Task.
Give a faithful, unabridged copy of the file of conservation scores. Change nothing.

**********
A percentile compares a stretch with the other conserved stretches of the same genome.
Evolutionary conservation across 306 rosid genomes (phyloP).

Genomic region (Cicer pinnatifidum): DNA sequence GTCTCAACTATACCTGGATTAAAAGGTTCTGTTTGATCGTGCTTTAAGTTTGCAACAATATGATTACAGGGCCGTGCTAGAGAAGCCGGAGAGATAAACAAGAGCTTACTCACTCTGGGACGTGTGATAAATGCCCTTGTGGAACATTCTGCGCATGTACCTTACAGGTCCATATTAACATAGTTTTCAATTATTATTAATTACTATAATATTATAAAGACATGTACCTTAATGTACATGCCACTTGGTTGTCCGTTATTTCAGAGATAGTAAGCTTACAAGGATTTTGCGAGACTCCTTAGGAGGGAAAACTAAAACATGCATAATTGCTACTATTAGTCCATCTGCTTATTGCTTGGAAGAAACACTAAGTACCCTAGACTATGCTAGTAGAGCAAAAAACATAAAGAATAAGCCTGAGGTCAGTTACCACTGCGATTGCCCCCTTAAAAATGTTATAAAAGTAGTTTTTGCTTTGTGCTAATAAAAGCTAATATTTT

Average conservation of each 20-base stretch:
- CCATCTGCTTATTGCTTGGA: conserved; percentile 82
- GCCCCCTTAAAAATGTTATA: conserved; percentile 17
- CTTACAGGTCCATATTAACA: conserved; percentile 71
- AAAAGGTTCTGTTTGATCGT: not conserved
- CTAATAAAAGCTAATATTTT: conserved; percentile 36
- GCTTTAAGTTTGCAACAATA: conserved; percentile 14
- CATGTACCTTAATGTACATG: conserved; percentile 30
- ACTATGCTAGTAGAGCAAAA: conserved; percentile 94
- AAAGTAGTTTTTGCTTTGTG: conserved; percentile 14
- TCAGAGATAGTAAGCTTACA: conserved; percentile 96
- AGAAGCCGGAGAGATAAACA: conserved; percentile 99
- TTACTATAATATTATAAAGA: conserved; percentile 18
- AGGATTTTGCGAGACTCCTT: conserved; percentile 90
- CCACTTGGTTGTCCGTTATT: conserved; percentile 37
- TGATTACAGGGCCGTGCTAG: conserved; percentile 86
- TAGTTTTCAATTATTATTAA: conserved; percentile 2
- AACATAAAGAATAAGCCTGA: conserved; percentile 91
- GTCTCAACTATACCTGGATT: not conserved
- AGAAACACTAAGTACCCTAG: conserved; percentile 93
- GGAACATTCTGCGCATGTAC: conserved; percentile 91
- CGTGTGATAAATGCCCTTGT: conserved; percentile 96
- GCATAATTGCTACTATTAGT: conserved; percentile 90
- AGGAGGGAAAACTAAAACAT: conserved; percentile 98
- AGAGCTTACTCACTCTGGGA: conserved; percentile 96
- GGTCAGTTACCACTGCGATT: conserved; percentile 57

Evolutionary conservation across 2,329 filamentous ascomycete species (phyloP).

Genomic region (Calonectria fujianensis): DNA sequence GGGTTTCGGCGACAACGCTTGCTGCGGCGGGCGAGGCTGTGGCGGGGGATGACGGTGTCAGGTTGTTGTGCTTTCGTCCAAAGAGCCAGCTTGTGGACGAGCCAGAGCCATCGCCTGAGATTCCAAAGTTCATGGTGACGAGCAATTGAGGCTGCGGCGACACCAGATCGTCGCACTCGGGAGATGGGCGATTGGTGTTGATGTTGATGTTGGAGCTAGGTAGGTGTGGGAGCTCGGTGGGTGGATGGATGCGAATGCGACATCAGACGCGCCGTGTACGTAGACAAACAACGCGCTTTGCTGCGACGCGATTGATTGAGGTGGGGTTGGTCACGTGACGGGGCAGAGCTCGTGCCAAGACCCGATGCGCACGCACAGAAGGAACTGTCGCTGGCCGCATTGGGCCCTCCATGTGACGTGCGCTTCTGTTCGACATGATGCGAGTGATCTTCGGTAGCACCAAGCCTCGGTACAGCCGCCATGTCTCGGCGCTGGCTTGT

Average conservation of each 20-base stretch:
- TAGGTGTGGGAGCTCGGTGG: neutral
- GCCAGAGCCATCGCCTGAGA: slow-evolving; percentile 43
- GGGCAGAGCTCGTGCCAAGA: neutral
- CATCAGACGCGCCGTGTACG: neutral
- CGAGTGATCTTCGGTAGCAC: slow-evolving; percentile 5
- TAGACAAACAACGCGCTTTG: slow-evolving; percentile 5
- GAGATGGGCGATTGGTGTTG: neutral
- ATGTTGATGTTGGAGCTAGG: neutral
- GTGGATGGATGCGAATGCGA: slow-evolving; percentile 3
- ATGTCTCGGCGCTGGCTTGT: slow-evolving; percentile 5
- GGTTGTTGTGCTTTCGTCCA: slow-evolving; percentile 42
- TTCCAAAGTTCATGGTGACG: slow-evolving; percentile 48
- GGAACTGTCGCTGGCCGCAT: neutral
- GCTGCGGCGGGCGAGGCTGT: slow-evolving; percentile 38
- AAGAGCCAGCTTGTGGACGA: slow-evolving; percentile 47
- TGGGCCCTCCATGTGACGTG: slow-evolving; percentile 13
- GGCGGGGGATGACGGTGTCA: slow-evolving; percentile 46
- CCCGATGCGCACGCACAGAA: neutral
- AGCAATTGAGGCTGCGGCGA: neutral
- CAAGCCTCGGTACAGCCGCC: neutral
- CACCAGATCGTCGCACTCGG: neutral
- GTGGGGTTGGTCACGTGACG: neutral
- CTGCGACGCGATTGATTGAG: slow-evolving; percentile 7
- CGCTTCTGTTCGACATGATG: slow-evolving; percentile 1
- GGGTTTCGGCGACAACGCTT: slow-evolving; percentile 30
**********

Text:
A percentile compares a stretch with the other conserved stretches of the same genome.
Evolutionary conservation across 306 rosid genomes (phyloP).

Genomic region (Cicer pinnatifidum): DNA sequence GTCTCAACTATACCTGGATTAAAAGGTTCTGTTTGATCGTGCTTTAAGTTTGCAACAATATGATTACAGGGCCGTGCTAGAGAAGCCGGAGAGATAAACAAGAGCTTACTCACTCTGGGACGTGTGATAAATGCCCTTGTGGAACATTCTGCGCATGTACCTTACAGGTCCATATTAACATAGTTTTCAATTATTATTAATTACTATAATATTATAAAGACATGTACCTTAATGTACATGCCACTTGGTTGTCCGTTATTTCAGAGATAGTAAGCTTACAAGGATTTTGCGAGACTCCTTAGGAGGGAAAACTAAAACATGCATAATTGCTACTATTAGTCCATCTGCTTATTGCTTGGAAGAAACACTAAGTACCCTAGACTATGCTAGTAGAGCAAAAAACATAAAGAATAAGCCTGAGGTCAGTTACCACTGCGATTGCCCCCTTAAAAATGTTATAAAAGTAGTTTTTGCTTTGTGCTAATAAAAGCTAATATTTT

Average conservation of each 20-base stretch:
- CCATCTGCTTATTGCTTGGA: conserved; percentile 82
- GCCCCCTTAAAAATGTTATA: conserved; percentile 17
- CTTACAGGTCCATATTAACA: conserved; percentile 71
- AAAAGGTTCTGTTTGATCGT: not conserved
- CTAATAAAAGCTAATATTTT: conserved; percentile 36
- GCTTTAAGTTTGCAACAATA: conserved; percentile 14
- CATGTACCTTAATGTACATG: conserved; percentile 30
- ACTATGCTAGTAGAGCAAAA: conserved; percentile 94
- AAAGTAGTTTTTGCTTTGTG: conserved; percentile 14
- TCAGAGATAGTAAGCTTACA: conserved; percentile 96
- AGAAGCCGGAGAGATAAACA: conserved; percentile 99
- TTACTATAATATTATAAAGA: conserved; percentile 18
- AGGATTTTGCGAGACTCCTT: conserved; percentile 90
- CCACTTGGTTGTCCGTTATT: conserved; percentile 37
- TGATTACAGGGCCGTGCTAG: conserved; percentile 86
- TAGTTTTCAATTATTATTAA: conserved; percentile 2
- AACATAAAGAATAAGCCTGA: conserved; percentile 91
- GTCTCAACTATACCTGGATT: not conserved
- AGAAACACTAAGTACCCTAG: conserved; percentile 93
- GGAACATTCTGCGCATGTAC: conserved; percentile 91
- CGTGTGATAAATGCCCTTGT: conserved; percentile 96
- GCATAATTGCTACTATTAGT: conserved; percentile 90
- AGGAGGGAAAACTAAAACAT: conserved; percentile 98
- AGAGCTTACTCACTCTGGGA: conserved; percentile 96
- GGTCAGTTACCACTGCGATT: conserved; percentile 57

Evolutionary conservation across 2,329 filamentous ascomycete species (phyloP).

Genomic region (Calonectria fujianensis): DNA sequence GGGTTTCGGCGACAACGCTTGCTGCGGCGGGCGAGGCTGTGGCGGGGGATGACGGTGTCAGGTTGTTGTGCTTTCGTCCAAAGAGCCAGCTTGTGGACGAGCCAGAGCCATCGCCTGAGATTCCAAAGTTCATGGTGACGAGCAATTGAGGCTGCGGCGACACCAGATCGTCGCACTCGGGAGATGGGCGATTGGTGTTGATGTTGATGTTGGAGCTAGGTAGGTGTGGGAGCTCGGTGGGTGGATGGATGCGAATGCGACATCAGACGCGCCGTGTACGTAGACAAACAACGCGCTTTGCTGCGACGCGATTGATTGAGGTGGGGTTGGTCACGTGACGGGGCAGAGCTCGTGCCAAGACCCGATGCGCACGCACAGAAGGAACTGTCGCTGGCCGCATTGGGCCCTCCATGTGACGTGCGCTTCTGTTCGACATGATGCGAGTGATCTTCGGTAGCACCAAGCCTCGGTACAGCCGCCATGTCTCGGCGCTGGCTTGT

Average conservation of each 20-base stretch:
- TAGGTGTGGGAGCTCGGTGG: neutral
- GCCAGAGCCATCGCCTGAGA: slow-evolving; percentile 43
- GGGCAGAGCTCGTGCCAAGA: neutral
- CATCAGACGCGCCGTGTACG: neutral
- CGAGTGATCTTCGGTAGCAC: slow-evolving; percentile 5
- TAGACAAACAACGCGCTTTG: slow-evolving; percentile 5
- GAGATGGGCGATTGGTGTTG: neutral
- ATGTTGATGTTGGAGCTAGG: neutral
- GTGGATGGATGCGAATGCGA: slow-evolving; percentile 3
- ATGTCTCGGCGCTGGCTTGT: slow-evolving; percentile 5
- GGTTGTTGTGCTTTCGTCCA: slow-evolving; percentile 42
- TTCCAAAGTTCATGGTGACG: slow-evolving; percentile 48
- GGAACTGTCGCTGGCCGCAT: neutral
- GCTGCGGCGGGCGAGGCTGT: slow-evolving; percentile 38
- AAGAGCCAGCTTGTGGACGA: slow-evolving; percentile 47
- TGGGCCCTCCATGTGACGTG: slow-evolving; percentile 13
- GGCGGGGGATGACGGTGTCA: slow-evolving; percentile 46
- CCCGATGCGCACGCACAGAA: neutral
- AGCAATTGAGGCTGCGGCGA: neutral
- CAAGCCTCGGTACAGCCGCC: neutral
- CACCAGATCGTCGCACTCGG: neutral
- GTGGGGTTGGTCACGTGACG: neutral
- CTGCGACGCGATTGATTGAG: slow-evolving; percentile 7
- CGCTTCTGTTCGACATGATG: slow-evolving; percentile 1
- GGGTTTCGGCGACAACGCTT: slow-evolving; percentile 30